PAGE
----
5.4. Measurement Tools

We used survey measures from prior studies. Corporate environmental strategy is measured while using a construct that was developed by Ramus and Steger [36]. Two items were deleted due to the poor loading and the standardized regression weight. We adopted the psychological green climate construct that was used by Norton, Zacher, and Ashkanasy [16]. Finally, for measuring voluntary environmental behavior, we used the survey measure that was developed by Frese, et al. [49]. One item from this measure is also deleted from this construct, owing to the poor loading and standardized regression weight. Appendix A (Table A1) represents the items of all the measurement tools.

6. Findings

6.1. Model Evaluation

The present study applied structural equation modeling (SEM) to ensure the robustness and authenticity of the underlying model. The SEM is considered to result in an accurate estimation of the estimates of an integrated model [46,50,51]. The SEM is commonly used in the management science discipline [52,53]. It tested the observed model while using both the measurement model and structural model evaluation with a sample case of the bootstrapping method. We used AMOS version 20.0 to test both the measurement model and the structural model.

6.2. Measurement Model Evaluation

The measurement model tested confirmatory factor analysis (CFA) [54]. It tested whether the representing items truly represent the subject variables. The model shows a better fit model [χ²(113) = 269.86, CMIN/DF = 2.388, p = 0.000; GFI = 0.906, CFI = 0.948, TLI = 0.93, RMSEA = 0.069], which are above the minimum cut off value [55,56]. We also checked reliability and validity issues, cross-loading, and model fitness tests. Composite reliability, convergent validity, and discriminant validity are common estimators featuring reliability and validity concerns. Table 2 exhibits that the minimum composite reliability of any construct is 0.811 (>0.71) and the minimum average variance extracted (AVE) is 0.580 for the psychological green climate, which is also above the minimum threshold limit [57,58]. Discriminant validity is tested in Table 2 through the diagonal line among the latent variables, and it is found that the square root of the AVE of any variable is higher than their correlation with other variables. Figure 2 demonstrates the CFA analysis and estimates on their loading.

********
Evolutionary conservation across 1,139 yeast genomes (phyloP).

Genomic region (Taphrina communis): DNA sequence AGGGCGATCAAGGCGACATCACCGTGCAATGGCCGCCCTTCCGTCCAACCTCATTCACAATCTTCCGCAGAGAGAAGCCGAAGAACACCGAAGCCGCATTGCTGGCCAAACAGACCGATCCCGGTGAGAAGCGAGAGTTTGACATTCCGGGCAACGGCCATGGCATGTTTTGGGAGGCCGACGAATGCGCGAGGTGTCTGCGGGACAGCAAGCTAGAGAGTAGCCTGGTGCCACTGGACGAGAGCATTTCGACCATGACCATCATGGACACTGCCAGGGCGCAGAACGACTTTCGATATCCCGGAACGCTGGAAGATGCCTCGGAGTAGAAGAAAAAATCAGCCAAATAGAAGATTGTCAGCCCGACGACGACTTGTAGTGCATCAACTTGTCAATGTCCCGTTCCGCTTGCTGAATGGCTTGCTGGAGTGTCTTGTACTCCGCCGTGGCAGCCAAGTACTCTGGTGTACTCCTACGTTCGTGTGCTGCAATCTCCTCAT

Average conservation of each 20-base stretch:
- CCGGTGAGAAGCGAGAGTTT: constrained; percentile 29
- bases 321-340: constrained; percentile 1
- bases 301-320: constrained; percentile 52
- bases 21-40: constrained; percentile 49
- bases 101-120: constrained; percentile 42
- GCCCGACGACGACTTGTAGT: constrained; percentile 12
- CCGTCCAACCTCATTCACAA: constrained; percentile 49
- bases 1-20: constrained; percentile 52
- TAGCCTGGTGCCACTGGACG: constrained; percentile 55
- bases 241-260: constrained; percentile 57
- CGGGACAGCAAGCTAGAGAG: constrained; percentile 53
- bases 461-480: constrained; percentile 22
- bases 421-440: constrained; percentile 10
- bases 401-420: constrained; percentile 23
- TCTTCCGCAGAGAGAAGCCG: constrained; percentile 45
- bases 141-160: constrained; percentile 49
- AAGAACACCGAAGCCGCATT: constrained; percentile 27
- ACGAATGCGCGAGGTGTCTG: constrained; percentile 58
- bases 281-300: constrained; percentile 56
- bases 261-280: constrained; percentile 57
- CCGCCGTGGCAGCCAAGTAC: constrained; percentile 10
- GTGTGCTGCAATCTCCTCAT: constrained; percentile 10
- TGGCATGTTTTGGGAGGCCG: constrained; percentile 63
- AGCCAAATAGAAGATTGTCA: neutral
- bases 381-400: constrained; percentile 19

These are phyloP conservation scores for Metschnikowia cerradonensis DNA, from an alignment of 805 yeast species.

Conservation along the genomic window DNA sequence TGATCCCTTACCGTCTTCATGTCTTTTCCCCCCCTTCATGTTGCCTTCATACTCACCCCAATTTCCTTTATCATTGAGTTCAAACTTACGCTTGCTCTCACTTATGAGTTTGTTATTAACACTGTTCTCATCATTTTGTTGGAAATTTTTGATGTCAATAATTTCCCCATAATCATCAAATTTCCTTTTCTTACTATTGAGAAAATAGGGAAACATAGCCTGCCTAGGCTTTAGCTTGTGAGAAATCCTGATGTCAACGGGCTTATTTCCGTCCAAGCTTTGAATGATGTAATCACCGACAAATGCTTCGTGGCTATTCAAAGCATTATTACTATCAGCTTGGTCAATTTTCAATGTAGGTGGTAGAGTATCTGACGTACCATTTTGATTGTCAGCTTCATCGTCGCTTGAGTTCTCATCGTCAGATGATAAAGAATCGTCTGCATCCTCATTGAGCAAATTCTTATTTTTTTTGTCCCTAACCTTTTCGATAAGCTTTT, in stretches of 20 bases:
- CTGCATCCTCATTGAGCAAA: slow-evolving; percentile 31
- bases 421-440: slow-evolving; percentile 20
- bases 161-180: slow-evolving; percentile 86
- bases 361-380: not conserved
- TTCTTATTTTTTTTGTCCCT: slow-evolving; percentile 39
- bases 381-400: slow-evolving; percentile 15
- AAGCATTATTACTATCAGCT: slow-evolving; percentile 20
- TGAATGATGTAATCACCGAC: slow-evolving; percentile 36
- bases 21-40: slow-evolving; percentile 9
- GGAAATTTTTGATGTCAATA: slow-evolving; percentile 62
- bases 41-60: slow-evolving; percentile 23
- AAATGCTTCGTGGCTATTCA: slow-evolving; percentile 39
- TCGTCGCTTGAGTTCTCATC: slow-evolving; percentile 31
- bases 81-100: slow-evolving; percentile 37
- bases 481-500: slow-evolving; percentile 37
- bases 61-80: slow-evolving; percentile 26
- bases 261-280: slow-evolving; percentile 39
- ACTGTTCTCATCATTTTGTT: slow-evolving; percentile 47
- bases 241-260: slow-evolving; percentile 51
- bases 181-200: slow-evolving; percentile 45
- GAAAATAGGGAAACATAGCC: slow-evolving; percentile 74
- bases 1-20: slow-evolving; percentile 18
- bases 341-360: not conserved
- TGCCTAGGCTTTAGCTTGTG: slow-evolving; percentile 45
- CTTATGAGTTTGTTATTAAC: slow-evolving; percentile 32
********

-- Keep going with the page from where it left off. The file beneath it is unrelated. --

6.3. Structural model evaluation

We have used multiple criteria to evaluate the strength of the structural model. Henceforth, we scrutinized the model fit index, path estimates (β) along with their significance levels (p-value), and the coefficient of determination (R2). The estimated model fit indices show a very good fit [χ²(180) = 396.661, CMIN/DF = 2.204, p = 0.000; GFI = 0.887, CFI = 0.939, TLI = 0.929, RMSEA = 0.064] [55,56]. β- and R2-value were showed to be candidly good in line with the thresholds mentioned in Cohen [59]. According to Cohen [59] and Cohen [60], a score of larger than 0.12 for both β and R2 is satisfactory. Figure 3 demonstrates that only one path (βCES → VEB = 0.11) is less than 0.12, and the coefficient of determination for both cases is above 0.40 (i.e., R2PGC = 0.48, and R2VEB = 0.41), which is excellent [59,60]. Since the control variables other than gender are found to be significant in the correlation table (2), we also measured their effects on VEB. Interestingly, they are found to also be significant. The excerpts showed that age and education negatively impacts employees’ voluntary environmental behavior. However, tenure and size of the firm positively influence voluntary environmental behavior.

7. Result and Discussion

7.1. Result